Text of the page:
Title

Interactions Between Natural Organic Matter Fractions and Nanoscale Zero-Valent Iron

Document Type

Article

Publication Date

7-10-2021

Publication Title

Science of the Total Environment

Volume

796

First page number:

1

Last page number:

11

Abstract

The presence of natural organic matter (NOM) in groundwater could play an important role in the removal of contaminants by nanoscale zero-valent iron (NZVI). NOM has a heterogeneous structure and can be divided into 6 fractions based on polarity and charges: hydrophobic acid (HPOA), hydrophobic base (HPOB), hydrophobic neutral (HPON), hydrophilic acid (HPIA), hydrophilic base (HPIB), and hydrophilic neutral (HPIN). The objective of this study was to evaluate the interactions between NOM fractions and NZVI using two approaches: 1) the interaction between NOM fraction isolates and NZVI and 2) bulk NOM fractionation before and after reaction with NZVI. Two sources of NOM—groundwater (GWNOM), Khon Kaen, Thailand and Suwannee River NOM (SRNOM), USA—were examined. The isolated NOM had more interactions with NZVI at pH 5 compared to pH 7 and 9 for both GWNOM and SRNOM. HPOA of GWNOM had the highest adsorption capacity (qe) of 6.95 mg/g (pH 5), and that was also the case for HPIA of SRNOM (18.66 mg/g, pH 5). HPIN of both GWNOM and SRNOM yielded the lowest qe among the six fractions. The adsorption capacities of NOM fractions were well correlated with specific ultraviolet absorbance. Fluorescence excitation–emission spectra revealed that protein-like components preferentially reacted with NZVI. The results of bulk NOM fractionation after reacting with NZVI indicated that NOM not only adsorbed on NZVI but also reacted with NZVI and transformed to become more hydrophilic and neutral. This study's findings suggest that different NOM fractions had varying interactions with NZVI. The acid fractions tended to interact more than the other fractions. This work provides a deeper understanding of the reactivity between NOM and NZVI.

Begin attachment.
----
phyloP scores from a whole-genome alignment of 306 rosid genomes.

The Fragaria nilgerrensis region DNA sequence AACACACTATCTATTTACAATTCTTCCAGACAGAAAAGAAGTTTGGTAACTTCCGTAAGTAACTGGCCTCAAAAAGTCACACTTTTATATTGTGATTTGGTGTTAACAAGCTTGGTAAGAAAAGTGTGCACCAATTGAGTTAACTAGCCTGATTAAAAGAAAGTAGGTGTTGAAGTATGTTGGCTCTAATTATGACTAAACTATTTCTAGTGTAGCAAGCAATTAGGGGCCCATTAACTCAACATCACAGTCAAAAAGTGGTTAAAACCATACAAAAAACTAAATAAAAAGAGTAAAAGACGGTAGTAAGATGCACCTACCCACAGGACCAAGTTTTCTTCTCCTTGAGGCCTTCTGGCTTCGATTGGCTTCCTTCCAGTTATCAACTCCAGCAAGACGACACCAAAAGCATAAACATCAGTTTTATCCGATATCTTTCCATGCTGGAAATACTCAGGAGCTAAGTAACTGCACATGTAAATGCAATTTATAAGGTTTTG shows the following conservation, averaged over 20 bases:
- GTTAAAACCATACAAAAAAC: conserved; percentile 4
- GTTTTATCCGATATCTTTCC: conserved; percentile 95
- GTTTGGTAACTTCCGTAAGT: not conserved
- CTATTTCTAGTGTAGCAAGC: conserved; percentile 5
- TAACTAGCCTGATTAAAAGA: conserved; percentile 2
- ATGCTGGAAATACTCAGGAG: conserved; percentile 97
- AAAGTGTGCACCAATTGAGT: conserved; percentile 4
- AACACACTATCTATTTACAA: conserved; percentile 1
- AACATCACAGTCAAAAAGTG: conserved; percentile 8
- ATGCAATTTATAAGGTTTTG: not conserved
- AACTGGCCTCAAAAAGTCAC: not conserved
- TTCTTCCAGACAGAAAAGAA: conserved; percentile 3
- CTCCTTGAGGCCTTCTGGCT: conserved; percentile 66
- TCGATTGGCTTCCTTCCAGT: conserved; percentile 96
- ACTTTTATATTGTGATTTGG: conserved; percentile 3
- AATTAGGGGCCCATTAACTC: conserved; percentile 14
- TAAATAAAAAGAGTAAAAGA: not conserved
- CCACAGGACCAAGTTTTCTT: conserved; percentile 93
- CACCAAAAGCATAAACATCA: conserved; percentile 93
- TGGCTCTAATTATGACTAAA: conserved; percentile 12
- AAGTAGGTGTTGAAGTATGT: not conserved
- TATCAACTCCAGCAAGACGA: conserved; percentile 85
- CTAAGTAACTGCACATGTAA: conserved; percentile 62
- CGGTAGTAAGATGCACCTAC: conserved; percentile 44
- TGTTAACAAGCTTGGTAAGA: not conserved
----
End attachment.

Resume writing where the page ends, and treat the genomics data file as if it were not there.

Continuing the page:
Keywords

Fractionation; Groundwater; Nanoscale zero-valent iron; Natural organic matter; Reactivity; Suwannee River

Disciplines

Chemistry | Environmental Chemistry | Physical Sciences and Mathematics

Language

English

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